Lead Story… Historically, lower oil prices have been a positive for the global economy. However, this time around has been different since consumption in developing countries is more important to the global economy than ever before and those countries are highly reliant on oil revenue. In other words, expect more turbulence. See Also: The reaction in the US to lower energy prices has been strikingly similar to what happened in the 1980s. And: Bank of America says that the oil crash is kicking off one of the largest wealth transfers in world history.
Out of Date? As stated here recently, the yield curve (the spread between the 10-year and 3-month Treasury yields) is typically the most reliable predictor of US recessions (quick update: it’s still flattening out). However, short term rates near zero have cast doubt on this metric as a reliable indicator. We’re in uncharted territory. See Also: What are the cost of negative interest rates?
Highest in a Decade: Recent college grads are doing just fine when it comes to making money, thank you very much.
High End Trend: Apartment builders are targeting ultra-wealthy renters with amenities and services that would have been considered “high end” in for-sale condo projects 10 years ago. So, if you want to rent an apartment for $40k per month in LA, we have you covered.
Coming to America: Foreign investors just can’t seem to get enough of US Apartments, and not just on the coasts.
Don’t Call it a Comeback: Thought you saw the last of so-called “liar loans” now that the great housing crash is behind us? Think again. Money managers are lobbying lenders to do more “low-doc” lending so that they have more high yield product to put into private funds that they sell to institutional investors and wealthy clients. If this sounds vaguely familiar, go see The Big Short.
Incentives: The City of Oakland is changing it’s impact fee structure by neighborhood in an effort to encourage development in overlooked areas of town. (h/t John Medford)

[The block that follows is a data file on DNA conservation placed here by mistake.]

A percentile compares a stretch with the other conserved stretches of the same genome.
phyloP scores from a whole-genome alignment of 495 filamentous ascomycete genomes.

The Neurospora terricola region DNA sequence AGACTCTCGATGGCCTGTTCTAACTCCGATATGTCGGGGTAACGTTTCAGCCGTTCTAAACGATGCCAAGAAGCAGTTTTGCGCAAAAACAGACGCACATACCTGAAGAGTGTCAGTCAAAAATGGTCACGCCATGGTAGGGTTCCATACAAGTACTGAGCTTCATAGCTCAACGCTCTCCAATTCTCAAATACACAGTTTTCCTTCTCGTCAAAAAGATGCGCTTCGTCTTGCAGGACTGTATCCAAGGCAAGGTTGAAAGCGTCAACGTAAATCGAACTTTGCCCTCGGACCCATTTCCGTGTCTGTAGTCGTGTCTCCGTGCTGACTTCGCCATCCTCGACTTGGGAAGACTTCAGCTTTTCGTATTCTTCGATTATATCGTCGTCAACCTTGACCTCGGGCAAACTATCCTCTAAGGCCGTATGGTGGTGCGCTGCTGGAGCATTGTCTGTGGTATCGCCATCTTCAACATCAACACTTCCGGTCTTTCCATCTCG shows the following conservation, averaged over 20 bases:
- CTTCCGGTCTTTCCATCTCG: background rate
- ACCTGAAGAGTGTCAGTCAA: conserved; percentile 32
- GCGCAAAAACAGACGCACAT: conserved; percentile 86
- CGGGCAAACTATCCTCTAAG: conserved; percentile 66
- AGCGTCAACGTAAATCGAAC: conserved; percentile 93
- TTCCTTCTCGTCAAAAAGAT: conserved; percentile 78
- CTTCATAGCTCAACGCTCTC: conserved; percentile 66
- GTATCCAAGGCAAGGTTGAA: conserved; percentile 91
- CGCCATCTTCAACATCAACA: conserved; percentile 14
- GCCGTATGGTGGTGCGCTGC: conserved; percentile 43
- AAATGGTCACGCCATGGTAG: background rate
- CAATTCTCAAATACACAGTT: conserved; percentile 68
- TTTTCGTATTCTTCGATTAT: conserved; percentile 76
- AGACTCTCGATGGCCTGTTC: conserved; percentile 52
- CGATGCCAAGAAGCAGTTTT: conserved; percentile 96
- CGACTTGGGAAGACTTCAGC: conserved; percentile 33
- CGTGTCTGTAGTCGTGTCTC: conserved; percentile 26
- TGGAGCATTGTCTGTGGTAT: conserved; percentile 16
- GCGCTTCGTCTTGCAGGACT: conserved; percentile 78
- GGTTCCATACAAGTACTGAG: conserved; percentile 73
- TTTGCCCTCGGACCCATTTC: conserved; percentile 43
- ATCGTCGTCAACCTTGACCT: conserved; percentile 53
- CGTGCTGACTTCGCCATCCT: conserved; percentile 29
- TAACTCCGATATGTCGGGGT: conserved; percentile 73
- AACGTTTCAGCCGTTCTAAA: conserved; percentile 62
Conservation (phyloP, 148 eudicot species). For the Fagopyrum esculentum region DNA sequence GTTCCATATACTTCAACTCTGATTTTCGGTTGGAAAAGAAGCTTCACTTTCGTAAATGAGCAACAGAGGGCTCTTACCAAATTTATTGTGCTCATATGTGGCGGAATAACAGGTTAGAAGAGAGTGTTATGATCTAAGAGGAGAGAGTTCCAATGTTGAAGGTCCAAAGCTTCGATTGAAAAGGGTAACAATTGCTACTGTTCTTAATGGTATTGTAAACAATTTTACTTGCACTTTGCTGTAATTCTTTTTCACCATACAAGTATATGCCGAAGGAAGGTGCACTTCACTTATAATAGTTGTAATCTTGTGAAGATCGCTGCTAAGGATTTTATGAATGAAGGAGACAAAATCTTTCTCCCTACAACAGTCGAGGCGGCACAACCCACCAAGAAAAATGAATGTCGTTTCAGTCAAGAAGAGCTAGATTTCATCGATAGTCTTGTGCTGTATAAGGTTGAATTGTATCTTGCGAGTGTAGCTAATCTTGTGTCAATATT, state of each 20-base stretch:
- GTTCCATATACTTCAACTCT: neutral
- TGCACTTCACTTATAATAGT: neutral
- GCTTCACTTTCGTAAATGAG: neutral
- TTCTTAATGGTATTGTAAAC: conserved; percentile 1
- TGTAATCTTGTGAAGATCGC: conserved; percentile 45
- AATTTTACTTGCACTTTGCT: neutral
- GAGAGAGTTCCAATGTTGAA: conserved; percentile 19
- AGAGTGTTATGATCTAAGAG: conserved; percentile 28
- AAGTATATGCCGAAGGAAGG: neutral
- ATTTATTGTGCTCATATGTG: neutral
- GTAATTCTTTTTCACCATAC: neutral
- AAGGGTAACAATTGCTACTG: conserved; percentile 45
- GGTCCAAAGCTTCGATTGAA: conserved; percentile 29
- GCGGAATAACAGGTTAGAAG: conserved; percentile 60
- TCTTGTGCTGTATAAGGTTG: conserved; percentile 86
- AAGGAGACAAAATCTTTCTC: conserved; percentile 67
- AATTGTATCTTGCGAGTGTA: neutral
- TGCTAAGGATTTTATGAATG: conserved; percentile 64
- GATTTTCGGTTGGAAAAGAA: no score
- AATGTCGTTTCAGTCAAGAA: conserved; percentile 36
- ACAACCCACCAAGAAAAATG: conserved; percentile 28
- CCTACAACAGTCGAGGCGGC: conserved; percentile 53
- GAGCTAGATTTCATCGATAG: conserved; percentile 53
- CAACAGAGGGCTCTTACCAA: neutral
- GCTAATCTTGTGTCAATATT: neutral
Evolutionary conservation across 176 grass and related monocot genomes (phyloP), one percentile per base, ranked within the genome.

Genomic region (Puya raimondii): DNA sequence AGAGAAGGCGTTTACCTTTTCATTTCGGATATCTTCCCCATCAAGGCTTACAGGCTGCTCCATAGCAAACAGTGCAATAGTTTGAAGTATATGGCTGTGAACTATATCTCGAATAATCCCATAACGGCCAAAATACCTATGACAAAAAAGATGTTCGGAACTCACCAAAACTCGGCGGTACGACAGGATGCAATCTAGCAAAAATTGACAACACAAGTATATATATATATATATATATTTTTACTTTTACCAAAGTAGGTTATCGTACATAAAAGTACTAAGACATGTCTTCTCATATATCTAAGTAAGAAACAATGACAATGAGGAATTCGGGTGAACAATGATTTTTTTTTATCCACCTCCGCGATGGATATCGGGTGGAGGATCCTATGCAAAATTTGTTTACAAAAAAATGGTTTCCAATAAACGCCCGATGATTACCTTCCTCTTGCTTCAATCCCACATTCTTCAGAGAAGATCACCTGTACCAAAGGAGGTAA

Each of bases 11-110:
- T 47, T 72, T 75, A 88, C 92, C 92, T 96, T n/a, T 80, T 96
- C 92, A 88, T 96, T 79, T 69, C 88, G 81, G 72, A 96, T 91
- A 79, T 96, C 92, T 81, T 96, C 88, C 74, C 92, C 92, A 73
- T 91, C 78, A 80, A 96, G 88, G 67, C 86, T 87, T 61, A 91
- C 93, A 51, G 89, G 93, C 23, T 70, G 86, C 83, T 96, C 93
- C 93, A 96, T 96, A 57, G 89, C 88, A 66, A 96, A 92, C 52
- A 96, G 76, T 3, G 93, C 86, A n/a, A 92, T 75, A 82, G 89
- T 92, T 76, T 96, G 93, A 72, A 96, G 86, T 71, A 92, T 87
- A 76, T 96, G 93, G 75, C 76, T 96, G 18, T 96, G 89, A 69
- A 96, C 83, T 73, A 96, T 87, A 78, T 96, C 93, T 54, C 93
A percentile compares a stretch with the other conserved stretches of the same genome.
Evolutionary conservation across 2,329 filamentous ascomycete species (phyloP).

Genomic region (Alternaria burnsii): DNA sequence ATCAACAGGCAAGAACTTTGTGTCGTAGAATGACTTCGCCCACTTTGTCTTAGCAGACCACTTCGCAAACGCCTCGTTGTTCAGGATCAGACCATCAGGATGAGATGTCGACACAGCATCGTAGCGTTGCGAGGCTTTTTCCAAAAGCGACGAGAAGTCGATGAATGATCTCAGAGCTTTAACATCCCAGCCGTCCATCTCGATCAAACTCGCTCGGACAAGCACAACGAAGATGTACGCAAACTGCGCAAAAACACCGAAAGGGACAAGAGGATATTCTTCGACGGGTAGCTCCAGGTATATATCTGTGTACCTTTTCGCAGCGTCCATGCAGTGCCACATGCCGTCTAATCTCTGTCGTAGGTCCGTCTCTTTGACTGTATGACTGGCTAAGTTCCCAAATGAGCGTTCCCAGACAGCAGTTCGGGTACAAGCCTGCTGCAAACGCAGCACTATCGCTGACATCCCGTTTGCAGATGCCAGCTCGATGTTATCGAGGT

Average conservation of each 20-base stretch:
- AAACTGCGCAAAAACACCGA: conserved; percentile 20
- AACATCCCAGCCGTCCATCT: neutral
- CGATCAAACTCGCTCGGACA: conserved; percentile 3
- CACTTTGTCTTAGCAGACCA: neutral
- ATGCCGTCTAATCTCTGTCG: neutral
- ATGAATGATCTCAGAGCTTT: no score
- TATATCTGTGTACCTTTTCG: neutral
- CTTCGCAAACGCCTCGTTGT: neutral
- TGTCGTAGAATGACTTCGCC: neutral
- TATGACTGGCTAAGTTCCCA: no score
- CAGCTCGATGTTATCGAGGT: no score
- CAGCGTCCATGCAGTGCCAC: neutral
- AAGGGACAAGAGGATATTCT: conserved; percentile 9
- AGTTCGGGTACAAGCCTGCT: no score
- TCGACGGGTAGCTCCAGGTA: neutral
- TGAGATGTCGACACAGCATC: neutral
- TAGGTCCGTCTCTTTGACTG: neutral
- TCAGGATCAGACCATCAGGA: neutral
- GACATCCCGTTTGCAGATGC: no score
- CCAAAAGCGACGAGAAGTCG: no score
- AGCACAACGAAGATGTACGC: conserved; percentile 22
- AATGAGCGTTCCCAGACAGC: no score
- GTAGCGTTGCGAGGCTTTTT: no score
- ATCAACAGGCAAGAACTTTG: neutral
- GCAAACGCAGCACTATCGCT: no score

Leaving Money on the Table: A new study shows that home owners are waiting too long to refinance when rates fall and costing themselves billions of dollars a year. See Also: Some owners are beginning to cautiously take cash out of their homes.
Economic Impact: Cities practically bend over backwards to host the Super Bowl but does the event really help the local economy? Bloomberg TV takes a look.
Busted: When I posted an item about the FBI trying to rid the Super Bowl of hookers, I had assumed that they were referring to NFL fans. I suppose that it’s not surprising to find out that a player got busted but I didn’t see it happening BEFORE the game and certainly not in the vicinity of a Motel 6.
Degenerate Gambler’s Corner: Did you know that you can bet on “The Dab,” Peyton Manning’s tears (or lack thereof), earthquakes during the game, the color of the liquid poured on the winning coach, and the color of Beyonce’s footwear at halftime? Check out this year’s Super Bowl Prop Bets. See Also: Super Bowl Commercial Drinking Game.
Chart of the Day
That Stinks: North Korea is sending balloons full of used toilet paper into South Korea because apparently they have a 4th grader’s sense of humor. Also, they have toilet paper in North Korea which is actually sort of surprising
Branding FAIL: You’ve probably heard of the Zika virus. It’s been making big news in South America and has more than a few people worried about the Olympics being hosted in Brazil this summer. One would think that a car company would have better sense than to give a car model the same name as a deadly virus. However, one would be wrong. Ladies and Gentlemen, the Tata Motors Zika!
Video of the Day Part I: Dutch police are training eagles to take down drones. Now if they could just do something about selfie sticks…..
Video of the Day Part II: Watch a weather reporter get knocked out by a flying fish in the middle of a storm.
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